gaining popularity due to their ease of use, portability, and cost-effectiveness. These systems are particularly useful in remote and rural areas where access to medical imaging services is limited.
The orthopedic segment is having the highest growth rate due to the factors, such as fractures, osteoporosis, and arthritis, particularly in elder people. For orthopedic applications, like bone fractures and joint replacements, CR is a cost-effective imaging technique. In addition, orthopedic diagnosis highly demand CR technology due to improved image quality, reduced radiation exposure, and in CR eased workflow efficiency.
The cancer diagnostic segment is poised for significant revenue growth due to the global rise in cancer cases. Computed radiography, with its improved features, has become vital in early cancer detection, helping radiologists identify tumors accurately and quickly. Compared to MRI and CT scans, CR offers a cost-effective imaging solution, driving its demand in cancer diagnosis. The hospitals segment and diagnostic centers are also demanding CR systems.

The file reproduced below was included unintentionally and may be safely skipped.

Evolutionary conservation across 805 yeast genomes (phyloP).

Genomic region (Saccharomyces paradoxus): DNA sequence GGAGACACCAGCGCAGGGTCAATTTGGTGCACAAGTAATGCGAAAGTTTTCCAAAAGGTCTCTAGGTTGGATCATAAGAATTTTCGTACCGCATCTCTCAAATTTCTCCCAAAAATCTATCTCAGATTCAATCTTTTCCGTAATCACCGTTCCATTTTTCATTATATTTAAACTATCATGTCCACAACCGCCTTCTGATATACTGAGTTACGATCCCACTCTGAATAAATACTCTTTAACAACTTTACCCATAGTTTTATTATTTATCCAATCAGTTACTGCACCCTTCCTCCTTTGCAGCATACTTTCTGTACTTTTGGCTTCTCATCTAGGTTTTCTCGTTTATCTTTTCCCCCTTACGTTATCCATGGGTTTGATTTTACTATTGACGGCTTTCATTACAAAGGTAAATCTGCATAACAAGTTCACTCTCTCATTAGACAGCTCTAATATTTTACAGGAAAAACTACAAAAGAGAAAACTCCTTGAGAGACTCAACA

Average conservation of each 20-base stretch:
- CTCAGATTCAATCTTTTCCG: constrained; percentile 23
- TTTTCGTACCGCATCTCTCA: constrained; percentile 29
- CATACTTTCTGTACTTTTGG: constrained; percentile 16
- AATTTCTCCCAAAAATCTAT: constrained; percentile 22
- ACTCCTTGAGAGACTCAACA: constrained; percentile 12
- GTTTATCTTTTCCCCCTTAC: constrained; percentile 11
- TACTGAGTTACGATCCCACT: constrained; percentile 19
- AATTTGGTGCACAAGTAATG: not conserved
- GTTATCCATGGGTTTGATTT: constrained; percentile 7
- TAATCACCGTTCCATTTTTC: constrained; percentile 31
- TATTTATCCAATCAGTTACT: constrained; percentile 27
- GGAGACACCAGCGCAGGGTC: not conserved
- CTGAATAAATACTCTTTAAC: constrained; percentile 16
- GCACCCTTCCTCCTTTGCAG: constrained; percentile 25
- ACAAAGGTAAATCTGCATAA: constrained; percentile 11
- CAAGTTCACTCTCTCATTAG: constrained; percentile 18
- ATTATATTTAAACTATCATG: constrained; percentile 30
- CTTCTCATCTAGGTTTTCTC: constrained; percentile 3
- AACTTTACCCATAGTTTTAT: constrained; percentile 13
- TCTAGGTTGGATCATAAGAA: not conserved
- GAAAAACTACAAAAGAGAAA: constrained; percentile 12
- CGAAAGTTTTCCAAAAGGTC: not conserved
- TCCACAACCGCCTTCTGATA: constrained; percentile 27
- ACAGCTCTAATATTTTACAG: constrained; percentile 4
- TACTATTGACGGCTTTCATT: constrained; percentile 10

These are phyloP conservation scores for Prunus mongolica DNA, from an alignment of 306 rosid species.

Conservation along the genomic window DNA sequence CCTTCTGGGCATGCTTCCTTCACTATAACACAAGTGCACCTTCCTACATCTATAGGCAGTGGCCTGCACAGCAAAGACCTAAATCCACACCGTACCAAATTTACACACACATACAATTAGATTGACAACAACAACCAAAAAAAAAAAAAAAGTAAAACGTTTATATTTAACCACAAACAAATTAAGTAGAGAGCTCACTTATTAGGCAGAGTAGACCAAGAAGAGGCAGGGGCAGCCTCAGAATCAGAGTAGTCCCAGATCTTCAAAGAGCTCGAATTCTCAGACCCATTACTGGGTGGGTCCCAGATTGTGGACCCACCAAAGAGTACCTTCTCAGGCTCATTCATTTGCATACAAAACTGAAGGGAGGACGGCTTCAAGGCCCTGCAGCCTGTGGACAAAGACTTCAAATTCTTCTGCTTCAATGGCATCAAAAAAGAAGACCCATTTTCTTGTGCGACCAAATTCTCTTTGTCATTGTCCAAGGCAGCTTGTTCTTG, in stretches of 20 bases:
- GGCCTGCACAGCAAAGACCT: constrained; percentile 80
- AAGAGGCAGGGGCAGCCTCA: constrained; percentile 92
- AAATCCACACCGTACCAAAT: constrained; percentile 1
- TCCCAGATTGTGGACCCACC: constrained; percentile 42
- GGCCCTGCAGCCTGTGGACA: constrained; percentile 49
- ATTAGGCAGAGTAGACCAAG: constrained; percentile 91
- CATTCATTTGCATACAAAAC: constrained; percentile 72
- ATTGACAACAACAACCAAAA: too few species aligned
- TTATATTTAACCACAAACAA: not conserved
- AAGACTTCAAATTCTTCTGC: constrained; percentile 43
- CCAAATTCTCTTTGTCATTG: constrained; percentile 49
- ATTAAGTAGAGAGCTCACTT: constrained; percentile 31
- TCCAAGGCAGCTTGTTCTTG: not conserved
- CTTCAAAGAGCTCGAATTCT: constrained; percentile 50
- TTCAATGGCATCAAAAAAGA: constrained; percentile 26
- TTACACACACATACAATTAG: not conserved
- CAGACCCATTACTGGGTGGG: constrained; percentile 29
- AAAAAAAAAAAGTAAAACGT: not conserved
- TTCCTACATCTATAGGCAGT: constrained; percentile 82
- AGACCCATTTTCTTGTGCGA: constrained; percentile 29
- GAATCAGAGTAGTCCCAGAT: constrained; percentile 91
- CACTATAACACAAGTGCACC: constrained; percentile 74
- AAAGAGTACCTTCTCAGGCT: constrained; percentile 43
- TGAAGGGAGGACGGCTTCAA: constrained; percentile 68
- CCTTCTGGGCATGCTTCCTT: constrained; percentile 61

Evolving dynamics in the Indian computed radiography systems industry
Senior Vice-President & HOD of Medical Division,
Step into the future of medical imaging with computed radiography (CR) systems. Utilizing cassette-based phosphor storage plates, this technology transforms images into a digital format, making them readily available for processing, archiving, and presentation. According to a report, the digital X-ray market in India is forecasted to grow from USD 375.40 million in 2023 to USD 610.65 million by 2028. This highlights the substantial progress occurring in the Indian computed radiography systems sector, spearheaded by FUJIFILM India’s technical innovations.